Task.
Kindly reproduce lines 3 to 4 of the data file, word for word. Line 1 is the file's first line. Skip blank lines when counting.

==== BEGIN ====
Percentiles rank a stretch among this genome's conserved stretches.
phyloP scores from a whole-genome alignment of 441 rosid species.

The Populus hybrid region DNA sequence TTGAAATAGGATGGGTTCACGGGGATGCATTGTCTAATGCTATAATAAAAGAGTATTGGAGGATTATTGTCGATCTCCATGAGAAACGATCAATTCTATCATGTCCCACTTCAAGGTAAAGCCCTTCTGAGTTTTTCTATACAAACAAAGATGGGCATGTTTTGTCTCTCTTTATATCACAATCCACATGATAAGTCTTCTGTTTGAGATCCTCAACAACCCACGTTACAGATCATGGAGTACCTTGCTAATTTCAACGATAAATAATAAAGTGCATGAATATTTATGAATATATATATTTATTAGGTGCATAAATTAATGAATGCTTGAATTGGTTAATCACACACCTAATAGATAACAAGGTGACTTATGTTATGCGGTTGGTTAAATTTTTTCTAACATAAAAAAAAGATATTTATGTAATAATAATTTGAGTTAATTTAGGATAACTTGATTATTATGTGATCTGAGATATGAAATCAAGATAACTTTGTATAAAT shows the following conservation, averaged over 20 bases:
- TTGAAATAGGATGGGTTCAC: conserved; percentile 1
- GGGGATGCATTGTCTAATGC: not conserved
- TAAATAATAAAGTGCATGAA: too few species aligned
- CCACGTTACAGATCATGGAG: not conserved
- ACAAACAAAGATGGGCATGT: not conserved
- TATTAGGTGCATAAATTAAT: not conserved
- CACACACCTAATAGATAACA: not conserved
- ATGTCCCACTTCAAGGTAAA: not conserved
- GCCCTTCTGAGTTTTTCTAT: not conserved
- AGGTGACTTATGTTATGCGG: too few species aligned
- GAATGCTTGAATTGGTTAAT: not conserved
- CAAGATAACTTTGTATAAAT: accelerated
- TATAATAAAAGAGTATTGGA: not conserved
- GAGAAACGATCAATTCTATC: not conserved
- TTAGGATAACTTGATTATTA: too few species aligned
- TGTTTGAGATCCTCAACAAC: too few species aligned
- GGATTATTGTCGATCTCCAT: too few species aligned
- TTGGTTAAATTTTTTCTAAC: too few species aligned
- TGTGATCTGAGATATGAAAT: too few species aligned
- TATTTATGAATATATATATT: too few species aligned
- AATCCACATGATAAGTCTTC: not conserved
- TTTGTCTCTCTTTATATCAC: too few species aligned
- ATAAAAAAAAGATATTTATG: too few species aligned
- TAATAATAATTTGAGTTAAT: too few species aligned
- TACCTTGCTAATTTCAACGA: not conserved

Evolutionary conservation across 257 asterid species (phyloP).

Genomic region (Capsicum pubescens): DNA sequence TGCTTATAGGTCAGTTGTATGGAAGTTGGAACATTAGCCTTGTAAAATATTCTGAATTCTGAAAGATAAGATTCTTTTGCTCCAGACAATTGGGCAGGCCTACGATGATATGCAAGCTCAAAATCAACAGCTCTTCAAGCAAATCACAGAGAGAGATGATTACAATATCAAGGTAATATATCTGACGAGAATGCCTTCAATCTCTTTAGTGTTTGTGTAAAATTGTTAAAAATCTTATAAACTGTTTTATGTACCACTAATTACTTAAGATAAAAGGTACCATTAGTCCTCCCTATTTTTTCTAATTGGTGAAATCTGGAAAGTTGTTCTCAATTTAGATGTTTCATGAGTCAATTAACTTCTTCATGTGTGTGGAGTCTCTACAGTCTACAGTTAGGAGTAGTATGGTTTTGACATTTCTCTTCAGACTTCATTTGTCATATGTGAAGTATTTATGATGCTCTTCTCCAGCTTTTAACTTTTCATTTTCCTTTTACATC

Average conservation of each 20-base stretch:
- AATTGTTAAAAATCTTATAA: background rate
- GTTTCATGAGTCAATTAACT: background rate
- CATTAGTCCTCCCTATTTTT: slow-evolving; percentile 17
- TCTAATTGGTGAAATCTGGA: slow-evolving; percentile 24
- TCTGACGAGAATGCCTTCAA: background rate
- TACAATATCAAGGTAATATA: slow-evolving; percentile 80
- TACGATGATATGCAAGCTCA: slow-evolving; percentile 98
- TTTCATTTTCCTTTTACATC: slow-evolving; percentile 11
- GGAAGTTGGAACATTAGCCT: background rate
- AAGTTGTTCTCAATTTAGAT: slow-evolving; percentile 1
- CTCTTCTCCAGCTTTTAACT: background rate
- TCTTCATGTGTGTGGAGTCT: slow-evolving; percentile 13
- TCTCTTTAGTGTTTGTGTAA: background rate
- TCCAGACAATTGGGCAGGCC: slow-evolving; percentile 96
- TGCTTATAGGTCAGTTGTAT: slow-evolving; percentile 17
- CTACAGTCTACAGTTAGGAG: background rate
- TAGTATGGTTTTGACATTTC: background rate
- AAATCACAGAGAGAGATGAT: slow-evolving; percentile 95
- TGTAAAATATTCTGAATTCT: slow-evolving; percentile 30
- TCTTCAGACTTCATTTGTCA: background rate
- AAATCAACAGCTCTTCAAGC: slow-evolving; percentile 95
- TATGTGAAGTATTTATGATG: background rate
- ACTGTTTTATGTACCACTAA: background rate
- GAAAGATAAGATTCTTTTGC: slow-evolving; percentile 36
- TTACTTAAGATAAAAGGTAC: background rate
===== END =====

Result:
The Populus hybrid region DNA sequence TTGAAATAGGATGGGTTCACGGGGATGCATTGTCTAATGCTATAATAAAAGAGTATTGGAGGATTATTGTCGATCTCCATGAGAAACGATCAATTCTATCATGTCCCACTTCAAGGTAAAGCCCTTCTGAGTTTTTCTATACAAACAAAGATGGGCATGTTTTGTCTCTCTTTATATCACAATCCACATGATAAGTCTTCTGTTTGAGATCCTCAACAACCCACGTTACAGATCATGGAGTACCTTGCTAATTTCAACGATAAATAATAAAGTGCATGAATATTTATGAATATATATATTTATTAGGTGCATAAATTAATGAATGCTTGAATTGGTTAATCACACACCTAATAGATAACAAGGTGACTTATGTTATGCGGTTGGTTAAATTTTTTCTAACATAAAAAAAAGATATTTATGTAATAATAATTTGAGTTAATTTAGGATAACTTGATTATTATGTGATCTGAGATATGAAATCAAGATAACTTTGTATAAAT shows the following conservation, averaged over 20 bases:
- TTGAAATAGGATGGGTTCAC: conserved; percentile 1